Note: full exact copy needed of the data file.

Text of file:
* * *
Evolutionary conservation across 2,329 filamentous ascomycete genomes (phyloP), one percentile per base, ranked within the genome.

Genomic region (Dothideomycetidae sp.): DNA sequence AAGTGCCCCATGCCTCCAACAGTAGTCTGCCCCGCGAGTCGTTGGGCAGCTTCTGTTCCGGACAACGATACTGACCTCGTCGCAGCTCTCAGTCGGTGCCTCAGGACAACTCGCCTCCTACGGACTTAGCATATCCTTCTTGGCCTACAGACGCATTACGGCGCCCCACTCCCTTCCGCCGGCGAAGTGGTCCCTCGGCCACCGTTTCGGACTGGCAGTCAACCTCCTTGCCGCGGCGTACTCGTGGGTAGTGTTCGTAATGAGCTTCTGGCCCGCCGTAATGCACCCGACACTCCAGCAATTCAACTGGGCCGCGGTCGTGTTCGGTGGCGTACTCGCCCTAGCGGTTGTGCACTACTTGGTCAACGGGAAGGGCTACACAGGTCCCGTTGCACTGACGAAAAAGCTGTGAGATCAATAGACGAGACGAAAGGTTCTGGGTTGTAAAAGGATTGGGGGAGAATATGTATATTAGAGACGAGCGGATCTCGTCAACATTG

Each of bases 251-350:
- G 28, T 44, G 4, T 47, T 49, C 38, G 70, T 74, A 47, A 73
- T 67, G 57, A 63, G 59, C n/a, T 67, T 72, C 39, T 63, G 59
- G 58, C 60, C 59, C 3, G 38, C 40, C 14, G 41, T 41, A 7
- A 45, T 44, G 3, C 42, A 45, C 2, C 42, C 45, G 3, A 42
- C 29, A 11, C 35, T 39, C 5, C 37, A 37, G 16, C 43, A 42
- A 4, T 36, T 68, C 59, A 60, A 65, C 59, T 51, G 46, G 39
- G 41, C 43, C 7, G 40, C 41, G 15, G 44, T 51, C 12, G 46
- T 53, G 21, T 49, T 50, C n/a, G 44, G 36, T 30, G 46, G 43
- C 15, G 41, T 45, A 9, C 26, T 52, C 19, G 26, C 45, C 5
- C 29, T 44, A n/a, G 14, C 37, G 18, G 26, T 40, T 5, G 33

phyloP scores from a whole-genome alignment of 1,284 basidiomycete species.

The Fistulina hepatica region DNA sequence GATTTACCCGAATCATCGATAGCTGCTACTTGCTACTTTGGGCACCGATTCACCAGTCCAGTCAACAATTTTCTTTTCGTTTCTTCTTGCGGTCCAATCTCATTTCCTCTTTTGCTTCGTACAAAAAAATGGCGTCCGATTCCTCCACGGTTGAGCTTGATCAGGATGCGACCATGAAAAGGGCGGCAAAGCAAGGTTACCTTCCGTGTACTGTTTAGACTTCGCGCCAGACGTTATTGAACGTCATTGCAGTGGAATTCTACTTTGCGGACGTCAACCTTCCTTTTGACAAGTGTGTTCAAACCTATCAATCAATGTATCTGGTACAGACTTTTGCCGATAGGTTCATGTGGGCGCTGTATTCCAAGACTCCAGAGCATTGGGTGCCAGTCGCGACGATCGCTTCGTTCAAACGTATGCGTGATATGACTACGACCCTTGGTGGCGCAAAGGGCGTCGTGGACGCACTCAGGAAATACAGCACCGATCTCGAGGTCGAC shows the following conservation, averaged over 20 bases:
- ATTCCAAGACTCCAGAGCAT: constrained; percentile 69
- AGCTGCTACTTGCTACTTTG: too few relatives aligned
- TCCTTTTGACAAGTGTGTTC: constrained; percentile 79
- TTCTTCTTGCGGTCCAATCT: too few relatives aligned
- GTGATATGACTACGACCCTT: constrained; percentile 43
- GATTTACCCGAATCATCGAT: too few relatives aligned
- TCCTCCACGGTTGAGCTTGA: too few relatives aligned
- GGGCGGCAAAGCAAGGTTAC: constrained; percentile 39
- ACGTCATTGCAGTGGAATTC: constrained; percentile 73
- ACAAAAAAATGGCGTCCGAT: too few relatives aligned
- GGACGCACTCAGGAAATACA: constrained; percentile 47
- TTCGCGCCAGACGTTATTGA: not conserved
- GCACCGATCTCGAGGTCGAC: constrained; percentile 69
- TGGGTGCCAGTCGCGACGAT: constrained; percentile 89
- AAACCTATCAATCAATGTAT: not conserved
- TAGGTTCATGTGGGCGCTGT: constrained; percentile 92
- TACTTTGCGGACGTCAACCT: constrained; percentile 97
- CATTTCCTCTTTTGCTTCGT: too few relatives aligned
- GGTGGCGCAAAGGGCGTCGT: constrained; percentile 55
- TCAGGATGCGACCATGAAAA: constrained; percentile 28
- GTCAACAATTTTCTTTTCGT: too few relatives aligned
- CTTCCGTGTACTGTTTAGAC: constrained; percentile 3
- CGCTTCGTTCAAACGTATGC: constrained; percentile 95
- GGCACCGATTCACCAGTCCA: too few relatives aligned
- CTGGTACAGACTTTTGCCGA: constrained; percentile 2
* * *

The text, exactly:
Evolutionary conservation across 2,329 filamentous ascomycete genomes (phyloP), one percentile per base, ranked within the genome.

Genomic region (Dothideomycetidae sp.): DNA sequence AAGTGCCCCATGCCTCCAACAGTAGTCTGCCCCGCGAGTCGTTGGGCAGCTTCTGTTCCGGACAACGATACTGACCTCGTCGCAGCTCTCAGTCGGTGCCTCAGGACAACTCGCCTCCTACGGACTTAGCATATCCTTCTTGGCCTACAGACGCATTACGGCGCCCCACTCCCTTCCGCCGGCGAAGTGGTCCCTCGGCCACCGTTTCGGACTGGCAGTCAACCTCCTTGCCGCGGCGTACTCGTGGGTAGTGTTCGTAATGAGCTTCTGGCCCGCCGTAATGCACCCGACACTCCAGCAATTCAACTGGGCCGCGGTCGTGTTCGGTGGCGTACTCGCCCTAGCGGTTGTGCACTACTTGGTCAACGGGAAGGGCTACACAGGTCCCGTTGCACTGACGAAAAAGCTGTGAGATCAATAGACGAGACGAAAGGTTCTGGGTTGTAAAAGGATTGGGGGAGAATATGTATATTAGAGACGAGCGGATCTCGTCAACATTG

Each of bases 251-350:
- G 28, T 44, G 4, T 47, T 49, C 38, G 70, T 74, A 47, A 73
- T 67, G 57, A 63, G 59, C n/a, T 67, T 72, C 39, T 63, G 59
- G 58, C 60, C 59, C 3, G 38, C 40, C 14, G 41, T 41, A 7
- A 45, T 44, G 3, C 42, A 45, C 2, C 42, C 45, G 3, A 42
- C 29, A 11, C 35, T 39, C 5, C 37, A 37, G 16, C 43, A 42
- A 4, T 36, T 68, C 59, A 60, A 65, C 59, T 51, G 46, G 39
- G 41, C 43, C 7, G 40, C 41, G 15, G 44, T 51, C 12, G 46
- T 53, G 21, T 49, T 50, C n/a, G 44, G 36, T 30, G 46, G 43
- C 15, G 41, T 45, A 9, C 26, T 52, C 19, G 26, C 45, C 5
- C 29, T 44, A n/a, G 14, C 37, G 18, G 26, T 40, T 5, G 33

phyloP scores from a whole-genome alignment of 1,284 basidiomycete species.

The Fistulina hepatica region DNA sequence GATTTACCCGAATCATCGATAGCTGCTACTTGCTACTTTGGGCACCGATTCACCAGTCCAGTCAACAATTTTCTTTTCGTTTCTTCTTGCGGTCCAATCTCATTTCCTCTTTTGCTTCGTACAAAAAAATGGCGTCCGATTCCTCCACGGTTGAGCTTGATCAGGATGCGACCATGAAAAGGGCGGCAAAGCAAGGTTACCTTCCGTGTACTGTTTAGACTTCGCGCCAGACGTTATTGAACGTCATTGCAGTGGAATTCTACTTTGCGGACGTCAACCTTCCTTTTGACAAGTGTGTTCAAACCTATCAATCAATGTATCTGGTACAGACTTTTGCCGATAGGTTCATGTGGGCGCTGTATTCCAAGACTCCAGAGCATTGGGTGCCAGTCGCGACGATCGCTTCGTTCAAACGTATGCGTGATATGACTACGACCCTTGGTGGCGCAAAGGGCGTCGTGGACGCACTCAGGAAATACAGCACCGATCTCGAGGTCGAC shows the following conservation, averaged over 20 bases:
- ATTCCAAGACTCCAGAGCAT: constrained; percentile 69
- AGCTGCTACTTGCTACTTTG: too few relatives aligned
- TCCTTTTGACAAGTGTGTTC: constrained; percentile 79
- TTCTTCTTGCGGTCCAATCT: too few relatives aligned
- GTGATATGACTACGACCCTT: constrained; percentile 43
- GATTTACCCGAATCATCGAT: too few relatives aligned
- TCCTCCACGGTTGAGCTTGA: too few relatives aligned
- GGGCGGCAAAGCAAGGTTAC: constrained; percentile 39
- ACGTCATTGCAGTGGAATTC: constrained; percentile 73
- ACAAAAAAATGGCGTCCGAT: too few relatives aligned
- GGACGCACTCAGGAAATACA: constrained; percentile 47
- TTCGCGCCAGACGTTATTGA: not conserved
- GCACCGATCTCGAGGTCGAC: constrained; percentile 69
- TGGGTGCCAGTCGCGACGAT: constrained; percentile 89
- AAACCTATCAATCAATGTAT: not conserved
- TAGGTTCATGTGGGCGCTGT: constrained; percentile 92
- TACTTTGCGGACGTCAACCT: constrained; percentile 97
- CATTTCCTCTTTTGCTTCGT: too few relatives aligned
- GGTGGCGCAAAGGGCGTCGT: constrained; percentile 55
- TCAGGATGCGACCATGAAAA: constrained; percentile 28
- GTCAACAATTTTCTTTTCGT: too few relatives aligned
- CTTCCGTGTACTGTTTAGAC: constrained; percentile 3
- CGCTTCGTTCAAACGTATGC: constrained; percentile 95
- GGCACCGATTCACCAGTCCA: too few relatives aligned
- CTGGTACAGACTTTTGCCGA: constrained; percentile 2